The economy. It's clear that the world will take a long time to recover from the economic crisis the pandemic has unleashed worldwide. After a somewhat rosy forecast in April, the International Monetary Fund now anticipates that the recovery will be more gradual.

East Asian economies — where mask-wearing and other prevention measures are seldom questioned by citizens — have weathered the storm better than the rest (China and Vietnam are actually growing), while the European Union has approved an ambitious rescue package to pull its hardest-hit economies out of the hole. The immediate future of the US economy is still unclear, and a swift recovery will largely depend on the country avoiding a second wave in the fall.

Finally, a growing concern among economists is that a pandemic-fueled depression will result in societies that are even more unequal, where the haves still prosper as the have-nots bear the brunt of lost jobs, lower salaries and shuttered businesses. That's the prediction for Latin America and the Caribbean, where COVID-19 is expected to push an additional 231 million people into poverty and wipe out decades of economic progress.

Building on its previous commitment, Walmart is investing an additional $350 billion in products made, grown and assembled in America - supporting more than 750,000 new jobs by 2030. This pledge will aim to avoid more than 100M metric tons of CO2 emissions, advance the growth of U.S. based suppliers, and provide opportunities for more than 9,000 entrepreneurs to become Walmart suppliers and sellers through Walmart's annual Open Call.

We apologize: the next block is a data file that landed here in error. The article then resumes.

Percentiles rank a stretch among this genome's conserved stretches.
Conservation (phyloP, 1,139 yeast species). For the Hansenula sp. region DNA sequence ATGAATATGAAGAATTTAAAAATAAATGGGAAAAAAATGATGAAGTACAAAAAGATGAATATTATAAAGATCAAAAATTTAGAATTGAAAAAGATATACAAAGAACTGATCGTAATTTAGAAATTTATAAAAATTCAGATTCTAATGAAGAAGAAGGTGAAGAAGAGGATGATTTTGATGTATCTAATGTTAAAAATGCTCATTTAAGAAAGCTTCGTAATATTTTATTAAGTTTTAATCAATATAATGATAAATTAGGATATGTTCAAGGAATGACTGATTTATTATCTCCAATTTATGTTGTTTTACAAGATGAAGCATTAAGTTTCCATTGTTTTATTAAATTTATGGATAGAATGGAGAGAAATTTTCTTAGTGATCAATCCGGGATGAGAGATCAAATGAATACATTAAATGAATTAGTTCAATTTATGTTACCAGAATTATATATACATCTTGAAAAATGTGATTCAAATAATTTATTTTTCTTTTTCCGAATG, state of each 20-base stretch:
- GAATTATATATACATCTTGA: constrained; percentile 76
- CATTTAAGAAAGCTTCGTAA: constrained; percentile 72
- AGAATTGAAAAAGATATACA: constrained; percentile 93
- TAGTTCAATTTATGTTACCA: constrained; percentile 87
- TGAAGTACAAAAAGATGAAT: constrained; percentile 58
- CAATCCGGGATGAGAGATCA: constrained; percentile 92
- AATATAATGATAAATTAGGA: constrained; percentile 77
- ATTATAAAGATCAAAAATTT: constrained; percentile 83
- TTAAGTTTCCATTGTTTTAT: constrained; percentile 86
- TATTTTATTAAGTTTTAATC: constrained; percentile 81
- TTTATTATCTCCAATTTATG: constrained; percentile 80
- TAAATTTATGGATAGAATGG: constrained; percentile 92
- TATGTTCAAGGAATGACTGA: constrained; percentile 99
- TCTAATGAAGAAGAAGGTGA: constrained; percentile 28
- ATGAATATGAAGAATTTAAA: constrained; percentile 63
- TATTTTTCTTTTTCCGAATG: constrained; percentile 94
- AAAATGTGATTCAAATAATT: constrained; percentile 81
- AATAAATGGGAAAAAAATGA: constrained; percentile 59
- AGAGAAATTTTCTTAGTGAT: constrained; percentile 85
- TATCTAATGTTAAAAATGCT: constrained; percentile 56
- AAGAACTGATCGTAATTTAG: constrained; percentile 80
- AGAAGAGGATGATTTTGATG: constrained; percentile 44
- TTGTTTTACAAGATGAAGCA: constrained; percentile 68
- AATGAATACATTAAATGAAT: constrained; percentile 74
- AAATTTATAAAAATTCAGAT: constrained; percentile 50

"The people are stronger," pro-democracy demonstrators chanted as news broke that the Sudanese military had staged a coup Monday, overthrowing the joint civilian-military government and dashing hopes of democracy in the war-torn country.

The backstory. In 2019, Omar al-Bashir – a despot who ruled Sudan with an iron fist for 30 years – was deposed after a months-long popular uprising.

Al-Bashir was a bad guy: he cozied up to terrorists like Osama bin Laden and dropped barrel bombs on his own people. He also embezzled truck loads of money from oil production while millions of Sudanese went hungry, and oversaw a genocide in the Darfur region that left 300,000 people dead and displaced 1.6 million.

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As COP26 nears, the need for real climate action has never been more urgent. There are reasons for hope, but many scientists believe the ambitious goal of net zero emissions by 2050 is unattainable without immediate and significant change. Governments, financial institutions, and private sector companies alike have all recognized the need for a multistakeholder approach to solving this crisis of a lifetime.

Watch "Climate Crisis: Is net zero really possible?" a one-hour virtual livestream, hosted by GZERO Media and Microsoft as part of the Global Stage series, to hear scientists, corporate leaders and policymakers debate this question and offer critical perspectives on the way forward. Live on Tuesday, November 2nd at 11am ET, we'll break down what "net zero" means, take stock of where the world is on the path to carbon neutrality, and discuss critical steps needed to make real progress.

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Ian Bremmer's Quick Take: